This is a guide (plus map) to cycling the family-friendly and dog-friendly Galloping Goose Trail on Vancouver Island – a very long, diverse and beautifully scenic bike trail, with bed and breakfast and camping options along the way. Cycle from an urban area, through a rural area, and end up in semi-wilderness with breathtaking views!
This is a complete guide to the wonderful off-road Galloping Goose Bike Trail on Vancouver Island. It runs through beautiful forests – in some parts of the Galloping Goose Trail it feels like you are in a cathedral of natural light. This video shows part of the trail, starting off from the city of Victoria:
As you can see, the Galloping Goose Trail is a world-class trail, almost entirely off-road, and almost entirely flat. On it, you are sure to see interesting things and meet interesting people!
The Galloping Goose Trail was constructed on the abandoned CNR (Canadian National Rail) railway line, which once linked Victoria and Leechtown (now a ghost town). The Galloping Goose Trail is named after a gawky and noisy gas rail-car which carried passengers between Victoria and Sooke in the 1920s. In 1987 the rails were transformed into this spectacular trail, and the trail was opened.
Details of the Galloping Goose Trail, Vancouver Island
Surfaces: All off-road, hard soil, gravel, and some paving.
Distance: Around 55 km/34 miles, one-way
Difficulty level: very easy, mainly flat; but there are some short, very steep hills with slippery gravel. Sometimes you have to cross roads with motor vehicle traffic. There are some uncontrolled road crossings
Safety level: safe for the whole family (not for unaccompanied children, though)
Type of bike required: a hybrid or a mountain bike would be best
Suitable for: everyone, including bikes, trikes, horseback-riders, and strollers
Congestion: usually not very busy
Dogs allowed? Yes, on leash
The Galloping Goose Trail
Vancouver Island’s Galloping Goose Trail (known as “the Goose”) is a multi-use path for human-powered activities of all kinds: cycling, running, hiking, and horseback-riding. It’s suitable for all ages and abilities (AAA), so it’s a great place to take the whole family for a bike trail ride. And if you’re struggling to get your children to bike at all, here’s a post with tips to get kids to cycle more. And here’s a post with tips on helping your child start to bike to school safely.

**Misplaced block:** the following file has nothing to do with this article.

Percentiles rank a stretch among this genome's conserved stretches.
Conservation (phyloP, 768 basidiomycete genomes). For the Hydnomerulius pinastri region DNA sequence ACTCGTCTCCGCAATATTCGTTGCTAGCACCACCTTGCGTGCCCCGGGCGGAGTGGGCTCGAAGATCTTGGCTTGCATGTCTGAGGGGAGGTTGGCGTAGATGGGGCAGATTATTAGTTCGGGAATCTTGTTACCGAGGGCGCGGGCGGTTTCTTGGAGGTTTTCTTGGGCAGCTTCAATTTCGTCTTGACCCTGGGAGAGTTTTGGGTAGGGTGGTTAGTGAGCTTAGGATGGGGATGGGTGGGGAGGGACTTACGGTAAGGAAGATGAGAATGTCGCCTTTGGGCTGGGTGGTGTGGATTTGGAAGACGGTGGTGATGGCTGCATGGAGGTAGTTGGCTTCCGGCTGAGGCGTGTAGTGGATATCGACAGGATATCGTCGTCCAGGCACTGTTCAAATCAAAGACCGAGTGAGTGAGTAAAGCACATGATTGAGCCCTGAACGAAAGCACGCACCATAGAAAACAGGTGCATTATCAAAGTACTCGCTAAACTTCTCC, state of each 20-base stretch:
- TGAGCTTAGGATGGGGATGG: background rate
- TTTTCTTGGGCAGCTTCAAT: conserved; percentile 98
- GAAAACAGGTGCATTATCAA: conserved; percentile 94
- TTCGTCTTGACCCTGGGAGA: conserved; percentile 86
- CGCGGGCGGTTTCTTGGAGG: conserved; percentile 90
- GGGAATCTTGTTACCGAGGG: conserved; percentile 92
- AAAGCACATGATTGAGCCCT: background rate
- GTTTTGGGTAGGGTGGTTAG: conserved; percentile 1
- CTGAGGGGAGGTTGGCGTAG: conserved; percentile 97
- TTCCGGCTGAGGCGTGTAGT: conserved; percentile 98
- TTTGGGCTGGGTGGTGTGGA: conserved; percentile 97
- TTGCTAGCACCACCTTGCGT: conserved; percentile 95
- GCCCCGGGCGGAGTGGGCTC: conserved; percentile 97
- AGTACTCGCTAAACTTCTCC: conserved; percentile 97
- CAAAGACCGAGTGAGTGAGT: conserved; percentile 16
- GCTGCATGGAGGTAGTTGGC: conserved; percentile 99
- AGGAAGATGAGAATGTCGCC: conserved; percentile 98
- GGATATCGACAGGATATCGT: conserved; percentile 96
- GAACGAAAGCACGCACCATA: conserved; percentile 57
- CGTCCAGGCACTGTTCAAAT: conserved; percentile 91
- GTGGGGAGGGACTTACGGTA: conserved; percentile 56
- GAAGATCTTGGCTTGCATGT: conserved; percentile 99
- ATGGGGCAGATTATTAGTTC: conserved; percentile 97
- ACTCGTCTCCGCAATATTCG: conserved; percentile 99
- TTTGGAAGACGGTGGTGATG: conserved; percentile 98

Below is a map of the entire route. The red line is the Goose. This map also shows the Lochside Trail, which connects the Goose with Twassen ferry terminal. Here is a post all about the Lochside Trail.
It’s a long bike route, with plenty to see along the way. Starting near Victoria, it travels to Saanich, then through the urban setting of View Royal, Colwood and Langford – but the cycle trail is shielded by ferns, shrubs, and rock outcrops, so it does not feel very urban at all. At Metchosin, the trail goes past small farms surrounded by hills. Eventually you reach semi-wilderness. Here’s a fun video that gives you an idea of the diversity of the trail. Notice how flat it is. At around minute 2:38 you will clearly see why you should NOT cycle this route at night!
Along the way there are many signposts to keep you on track. There are one or two points where it gets tricky, especially after crossing major roads, but as long as you pay close attention to signs you should be fine.
An ideal way to do the trail is to plan to spend two to four days cycling, and book bed and breakfasts along the way. You can also camp at km 43 at the Sooke Potholes Regional Park. It’s possible (if you are very fit) to cycle the whole trail in one day, but why would you want to rush this wonderful experience?
Along the way you can visit the town of Sooke. Towards the end you can visit the awesome Sooke Potholes, and camp at the Sooke Potholes Regional Park. At the very end you can explore the mining ghost town, Leechtown.
Where to Start Out From
If you are coming from Vancouver on a bike: A good place to start your ride is the ferry terminal at Swartz Bay. From there, follow the Lochside Trail all the way to the Galloping Goose Trail.